Religion Is Nigeria’s Worst Enemy-Soyinka

By Ikenga Chronicles January 13, 2017

Nobel Laureate, Professor Wole Soyinka, has on Thursday blamed religion as the root cause of the killings being perpetrated in Southern Kaduna.

Soyinka made this known in Abuja at the presentation of a book, Religion and the Making of Nigeria, written by Professor Olufemi Vaughan.

The renowned author said: “Religion in the history of this continent has been a disastrous venture, a disaster in many zones and continues to be even so today.”

“In this very nation, in Southern Kaduna, over 800 souls were brutally extinguished suddenly. While the issue of grazing land versus farming is unquestionably part of the conflict,it is equally undeniable that religious differences have played crucial role in the conflict.”

He stated that the Kaduna State Governor, Mallam Nasir el-Rufai, admitted sending funds to those who were responsible for the killings.

Soyinka stressed, “What astonished me was not the admission by the governor but the astonishment of others at such governmental response to atrocity. There was nothing new about it. Has appeasement to religious forces not become a Nigerian face of justice and equity; first lethargy and then appeasement?”

“Wasn’t Boko Haram’s Mohammed Yusuf a beneficiary of appeasement in a similar fashion?”

He stated that the Southern Kaduna killings had reminded Nigerians again that the monster was always waiting to pounce under the guise of religion.

Condemning killings in the name of religion, the Nobel laureate stated, “I would like to transfer that cry from the moral zone to the terrain of religion. If we do not tame religion in this nation, religion would kill us.”

“I do not say kill religion, though, I wouldn’t mind a bit if that mission could be undertaken surgically, painlessly perhaps, under anaesthesia, effectively sprayed all over the nation or perhaps during an induced purge of religious ecstasy.”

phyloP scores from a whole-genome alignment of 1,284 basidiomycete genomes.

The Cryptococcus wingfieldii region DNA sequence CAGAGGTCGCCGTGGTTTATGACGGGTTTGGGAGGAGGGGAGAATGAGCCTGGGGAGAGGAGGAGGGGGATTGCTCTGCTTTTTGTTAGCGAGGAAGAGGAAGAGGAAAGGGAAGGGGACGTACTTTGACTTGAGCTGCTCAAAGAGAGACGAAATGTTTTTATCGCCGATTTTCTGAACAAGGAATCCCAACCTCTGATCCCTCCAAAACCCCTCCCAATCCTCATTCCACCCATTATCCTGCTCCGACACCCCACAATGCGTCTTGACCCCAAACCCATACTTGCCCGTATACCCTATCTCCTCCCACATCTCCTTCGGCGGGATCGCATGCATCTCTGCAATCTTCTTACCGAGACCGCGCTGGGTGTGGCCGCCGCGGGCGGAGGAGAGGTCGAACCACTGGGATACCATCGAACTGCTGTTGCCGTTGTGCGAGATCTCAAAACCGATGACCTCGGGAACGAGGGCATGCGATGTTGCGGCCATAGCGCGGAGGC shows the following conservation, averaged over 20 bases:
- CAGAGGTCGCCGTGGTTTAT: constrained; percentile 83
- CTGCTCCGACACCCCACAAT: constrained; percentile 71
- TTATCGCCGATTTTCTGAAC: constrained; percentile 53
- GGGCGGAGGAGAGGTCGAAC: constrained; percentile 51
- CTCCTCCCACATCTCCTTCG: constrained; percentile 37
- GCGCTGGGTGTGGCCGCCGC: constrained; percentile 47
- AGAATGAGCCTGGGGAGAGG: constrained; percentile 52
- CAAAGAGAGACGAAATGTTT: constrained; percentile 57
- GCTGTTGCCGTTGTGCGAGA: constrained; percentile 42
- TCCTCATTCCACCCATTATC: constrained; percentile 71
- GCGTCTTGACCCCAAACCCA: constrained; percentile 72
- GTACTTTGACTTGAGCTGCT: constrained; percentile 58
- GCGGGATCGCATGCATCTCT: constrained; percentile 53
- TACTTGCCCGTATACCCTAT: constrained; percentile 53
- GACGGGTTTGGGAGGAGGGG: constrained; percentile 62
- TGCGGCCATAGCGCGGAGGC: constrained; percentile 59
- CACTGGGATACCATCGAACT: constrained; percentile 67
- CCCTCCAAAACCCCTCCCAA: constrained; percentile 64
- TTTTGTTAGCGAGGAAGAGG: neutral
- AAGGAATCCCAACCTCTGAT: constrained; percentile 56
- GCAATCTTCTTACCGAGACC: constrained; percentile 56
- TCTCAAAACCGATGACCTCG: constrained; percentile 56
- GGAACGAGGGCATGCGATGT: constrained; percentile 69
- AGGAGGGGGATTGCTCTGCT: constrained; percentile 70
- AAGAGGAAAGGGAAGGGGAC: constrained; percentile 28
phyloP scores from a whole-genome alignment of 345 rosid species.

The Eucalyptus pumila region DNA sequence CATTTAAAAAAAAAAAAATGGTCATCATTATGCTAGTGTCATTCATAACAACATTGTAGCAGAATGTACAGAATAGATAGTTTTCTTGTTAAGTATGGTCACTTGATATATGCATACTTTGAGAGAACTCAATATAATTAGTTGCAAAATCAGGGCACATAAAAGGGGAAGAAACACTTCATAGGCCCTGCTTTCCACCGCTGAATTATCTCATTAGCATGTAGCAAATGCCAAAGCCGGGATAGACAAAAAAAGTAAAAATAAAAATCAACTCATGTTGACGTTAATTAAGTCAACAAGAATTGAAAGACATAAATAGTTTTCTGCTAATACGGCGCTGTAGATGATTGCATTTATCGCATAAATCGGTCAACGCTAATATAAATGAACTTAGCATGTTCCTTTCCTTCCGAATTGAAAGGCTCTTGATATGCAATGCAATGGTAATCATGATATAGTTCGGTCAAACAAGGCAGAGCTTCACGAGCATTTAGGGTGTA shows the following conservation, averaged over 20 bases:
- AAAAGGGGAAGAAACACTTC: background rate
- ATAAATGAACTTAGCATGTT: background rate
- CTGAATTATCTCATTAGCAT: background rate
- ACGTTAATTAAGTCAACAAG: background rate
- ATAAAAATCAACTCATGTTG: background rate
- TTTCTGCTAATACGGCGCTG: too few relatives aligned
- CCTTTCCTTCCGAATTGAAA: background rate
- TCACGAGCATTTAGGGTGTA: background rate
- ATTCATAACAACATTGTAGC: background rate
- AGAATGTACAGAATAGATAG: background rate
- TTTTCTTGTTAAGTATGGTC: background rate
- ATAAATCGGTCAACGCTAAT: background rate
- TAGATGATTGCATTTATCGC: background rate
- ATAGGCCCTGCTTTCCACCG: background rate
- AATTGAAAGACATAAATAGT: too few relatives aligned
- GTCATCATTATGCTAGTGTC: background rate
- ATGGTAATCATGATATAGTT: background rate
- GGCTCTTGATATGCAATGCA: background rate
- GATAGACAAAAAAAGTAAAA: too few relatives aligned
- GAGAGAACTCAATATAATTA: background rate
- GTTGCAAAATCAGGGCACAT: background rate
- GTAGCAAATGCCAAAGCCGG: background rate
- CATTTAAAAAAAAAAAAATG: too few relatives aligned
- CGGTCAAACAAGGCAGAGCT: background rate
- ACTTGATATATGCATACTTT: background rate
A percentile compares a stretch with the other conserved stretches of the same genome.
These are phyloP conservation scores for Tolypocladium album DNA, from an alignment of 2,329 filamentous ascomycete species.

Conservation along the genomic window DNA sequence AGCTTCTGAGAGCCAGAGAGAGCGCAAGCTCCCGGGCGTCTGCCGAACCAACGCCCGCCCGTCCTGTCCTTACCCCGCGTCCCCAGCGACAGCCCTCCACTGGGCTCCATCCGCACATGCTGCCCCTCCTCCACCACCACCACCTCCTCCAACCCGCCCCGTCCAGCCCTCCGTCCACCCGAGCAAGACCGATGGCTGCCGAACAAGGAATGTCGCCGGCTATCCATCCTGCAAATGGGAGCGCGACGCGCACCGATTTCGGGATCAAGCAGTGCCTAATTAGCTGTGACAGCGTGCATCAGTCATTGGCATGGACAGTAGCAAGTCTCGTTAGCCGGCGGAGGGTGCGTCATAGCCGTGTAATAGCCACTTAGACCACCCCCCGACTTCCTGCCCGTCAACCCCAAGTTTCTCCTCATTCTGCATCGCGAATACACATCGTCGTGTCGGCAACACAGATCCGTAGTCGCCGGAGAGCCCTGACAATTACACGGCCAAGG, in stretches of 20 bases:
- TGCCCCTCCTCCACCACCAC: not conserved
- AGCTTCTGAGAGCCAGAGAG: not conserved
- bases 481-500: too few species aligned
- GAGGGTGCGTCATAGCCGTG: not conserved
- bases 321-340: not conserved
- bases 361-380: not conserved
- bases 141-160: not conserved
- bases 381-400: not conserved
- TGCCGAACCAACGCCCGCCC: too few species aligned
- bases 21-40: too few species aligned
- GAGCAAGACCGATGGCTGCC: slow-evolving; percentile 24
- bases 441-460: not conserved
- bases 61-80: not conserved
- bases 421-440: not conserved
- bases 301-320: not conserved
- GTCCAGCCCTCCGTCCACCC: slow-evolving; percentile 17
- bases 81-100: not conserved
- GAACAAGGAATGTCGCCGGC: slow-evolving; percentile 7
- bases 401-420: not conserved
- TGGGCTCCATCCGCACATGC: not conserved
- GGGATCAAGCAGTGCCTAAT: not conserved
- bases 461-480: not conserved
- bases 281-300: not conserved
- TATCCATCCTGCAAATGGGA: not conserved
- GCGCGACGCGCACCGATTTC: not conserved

“However, one has to be realistic. Only the religiously possessed or committed would deny the obvious. The price that many have paid, not just within this society but by humanity in general, makes one wonder if the benefits have really been more than the losses.”

Soyinka said he often imagined what the world would be if religion had never been invented.

He said, “Can one think of any landscape without religious architecture?”

He wondered when and how religion became a killing machine, adding that the word religion in Africa often induced anxiety, leading to trauma “rather than solace and the consolation of spirituality which many religions claim for themselves.”

He stated, “For both the monk and the cleric or spiritual leaders, it is simply no longer sufficient to say this or that form of conduct is not permitted by this religion or the other. Or those who do this or that are not true believers of this prophet or that avatar or sage for the simple reason that others, who dissociate themselves from conduct, which universally is condemned, are themselves declaring themselves partisan of their own in contradistinctions to others.”

“What, however, concerns the rest of us – no matter the internal wrangling, rivalries or controversies within any religion – what concerns us is that the innocent are often those who pay the highest price.”

According to him, religion is “simply the structuring of the unknowable to which human beings attach rituals, laws and taboos usually under a reverential relationship between mortals on the one hand and the unknowable supposedly supernatural on the other.”

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